Mount Airy High School - Airmont Yearbook (Mount Airy, NC)

 - Class of 1961

Page 1 of 156

 

Mount Airy High School - Airmont Yearbook (Mount Airy, NC) online yearbook collection, 1961 Edition, Cover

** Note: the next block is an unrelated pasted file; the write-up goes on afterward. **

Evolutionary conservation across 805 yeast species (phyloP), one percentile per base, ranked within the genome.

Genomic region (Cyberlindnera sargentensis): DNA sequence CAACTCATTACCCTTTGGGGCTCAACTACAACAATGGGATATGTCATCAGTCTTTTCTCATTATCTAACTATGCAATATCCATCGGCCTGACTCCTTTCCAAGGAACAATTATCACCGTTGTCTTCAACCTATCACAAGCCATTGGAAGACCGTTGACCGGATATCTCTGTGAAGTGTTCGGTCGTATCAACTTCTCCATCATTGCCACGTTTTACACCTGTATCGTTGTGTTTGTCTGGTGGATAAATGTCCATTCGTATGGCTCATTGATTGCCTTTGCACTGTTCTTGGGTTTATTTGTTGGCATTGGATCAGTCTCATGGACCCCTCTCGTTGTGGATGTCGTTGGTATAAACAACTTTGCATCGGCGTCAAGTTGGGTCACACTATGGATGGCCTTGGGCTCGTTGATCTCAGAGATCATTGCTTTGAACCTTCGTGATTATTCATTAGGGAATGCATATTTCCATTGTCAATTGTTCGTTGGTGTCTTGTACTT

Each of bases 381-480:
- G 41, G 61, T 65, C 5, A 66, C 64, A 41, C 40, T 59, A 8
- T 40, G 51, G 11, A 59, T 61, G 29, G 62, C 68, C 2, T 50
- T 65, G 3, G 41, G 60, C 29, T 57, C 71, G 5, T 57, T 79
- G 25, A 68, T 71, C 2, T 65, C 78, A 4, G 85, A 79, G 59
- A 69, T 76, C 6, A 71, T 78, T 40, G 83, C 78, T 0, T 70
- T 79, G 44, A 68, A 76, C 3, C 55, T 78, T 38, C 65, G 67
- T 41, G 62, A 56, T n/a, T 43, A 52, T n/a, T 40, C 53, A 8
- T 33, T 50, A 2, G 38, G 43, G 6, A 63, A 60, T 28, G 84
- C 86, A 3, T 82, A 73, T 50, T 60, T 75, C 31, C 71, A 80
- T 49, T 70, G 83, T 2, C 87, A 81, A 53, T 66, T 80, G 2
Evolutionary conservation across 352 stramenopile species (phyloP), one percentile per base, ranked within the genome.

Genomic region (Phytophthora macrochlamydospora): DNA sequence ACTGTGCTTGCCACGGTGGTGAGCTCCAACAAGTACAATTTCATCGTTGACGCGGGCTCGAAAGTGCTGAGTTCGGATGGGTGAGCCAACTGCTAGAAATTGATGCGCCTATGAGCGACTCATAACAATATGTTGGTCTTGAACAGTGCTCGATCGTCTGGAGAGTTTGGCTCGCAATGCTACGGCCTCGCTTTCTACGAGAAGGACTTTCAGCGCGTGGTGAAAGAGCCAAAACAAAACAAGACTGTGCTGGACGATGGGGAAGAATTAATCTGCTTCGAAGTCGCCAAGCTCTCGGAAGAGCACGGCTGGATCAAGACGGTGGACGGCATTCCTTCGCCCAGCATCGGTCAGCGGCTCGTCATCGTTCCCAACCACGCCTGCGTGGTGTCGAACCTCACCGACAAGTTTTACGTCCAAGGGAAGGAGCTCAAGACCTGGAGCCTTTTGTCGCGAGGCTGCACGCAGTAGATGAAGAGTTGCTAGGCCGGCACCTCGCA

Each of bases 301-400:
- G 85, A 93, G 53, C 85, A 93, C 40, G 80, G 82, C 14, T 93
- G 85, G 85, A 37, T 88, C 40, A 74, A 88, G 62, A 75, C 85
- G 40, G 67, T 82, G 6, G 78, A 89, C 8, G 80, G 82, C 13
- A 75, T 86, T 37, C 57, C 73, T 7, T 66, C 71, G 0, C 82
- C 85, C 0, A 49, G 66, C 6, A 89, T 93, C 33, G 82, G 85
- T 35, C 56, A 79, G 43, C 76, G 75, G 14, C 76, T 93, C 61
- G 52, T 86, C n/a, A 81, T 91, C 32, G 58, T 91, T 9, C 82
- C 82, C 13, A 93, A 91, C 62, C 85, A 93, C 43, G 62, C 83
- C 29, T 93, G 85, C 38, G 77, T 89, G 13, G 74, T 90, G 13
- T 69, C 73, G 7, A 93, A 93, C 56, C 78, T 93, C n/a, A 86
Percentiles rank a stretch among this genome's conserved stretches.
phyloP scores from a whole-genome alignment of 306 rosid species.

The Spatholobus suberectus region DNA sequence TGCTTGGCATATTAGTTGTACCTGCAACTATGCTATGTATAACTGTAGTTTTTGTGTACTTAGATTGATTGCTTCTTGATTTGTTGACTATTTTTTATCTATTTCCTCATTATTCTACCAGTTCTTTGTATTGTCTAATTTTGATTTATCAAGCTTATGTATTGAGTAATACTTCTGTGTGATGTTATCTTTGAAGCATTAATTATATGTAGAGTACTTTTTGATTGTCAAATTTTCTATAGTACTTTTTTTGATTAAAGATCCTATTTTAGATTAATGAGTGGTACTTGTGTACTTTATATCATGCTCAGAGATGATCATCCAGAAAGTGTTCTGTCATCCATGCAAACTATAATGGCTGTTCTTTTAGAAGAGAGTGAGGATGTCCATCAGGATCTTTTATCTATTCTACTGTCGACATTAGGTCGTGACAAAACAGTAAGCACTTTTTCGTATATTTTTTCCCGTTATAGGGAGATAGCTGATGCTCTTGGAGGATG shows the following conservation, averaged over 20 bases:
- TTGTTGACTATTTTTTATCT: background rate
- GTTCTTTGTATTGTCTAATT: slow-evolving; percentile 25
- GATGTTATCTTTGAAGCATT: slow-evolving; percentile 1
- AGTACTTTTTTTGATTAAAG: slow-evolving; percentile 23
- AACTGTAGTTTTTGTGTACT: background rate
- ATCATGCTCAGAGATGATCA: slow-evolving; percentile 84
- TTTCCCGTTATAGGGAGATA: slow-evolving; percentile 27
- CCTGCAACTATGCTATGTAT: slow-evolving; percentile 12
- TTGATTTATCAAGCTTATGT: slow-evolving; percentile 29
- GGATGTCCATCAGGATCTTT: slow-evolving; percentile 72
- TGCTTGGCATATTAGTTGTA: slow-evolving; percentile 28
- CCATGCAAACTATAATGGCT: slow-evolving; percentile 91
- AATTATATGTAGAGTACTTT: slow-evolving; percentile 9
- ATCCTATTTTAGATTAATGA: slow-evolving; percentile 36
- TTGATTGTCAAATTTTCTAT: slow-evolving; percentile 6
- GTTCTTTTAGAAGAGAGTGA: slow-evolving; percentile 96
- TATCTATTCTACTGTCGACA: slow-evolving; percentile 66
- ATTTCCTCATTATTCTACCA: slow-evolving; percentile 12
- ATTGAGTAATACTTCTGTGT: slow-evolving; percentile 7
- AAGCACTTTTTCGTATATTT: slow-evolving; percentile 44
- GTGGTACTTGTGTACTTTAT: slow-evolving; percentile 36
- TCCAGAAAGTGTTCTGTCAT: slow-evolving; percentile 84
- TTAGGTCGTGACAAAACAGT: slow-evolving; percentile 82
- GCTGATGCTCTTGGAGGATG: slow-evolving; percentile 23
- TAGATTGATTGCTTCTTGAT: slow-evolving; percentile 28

Cover



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Text from Pages 1 - 156 of the 1961 volume: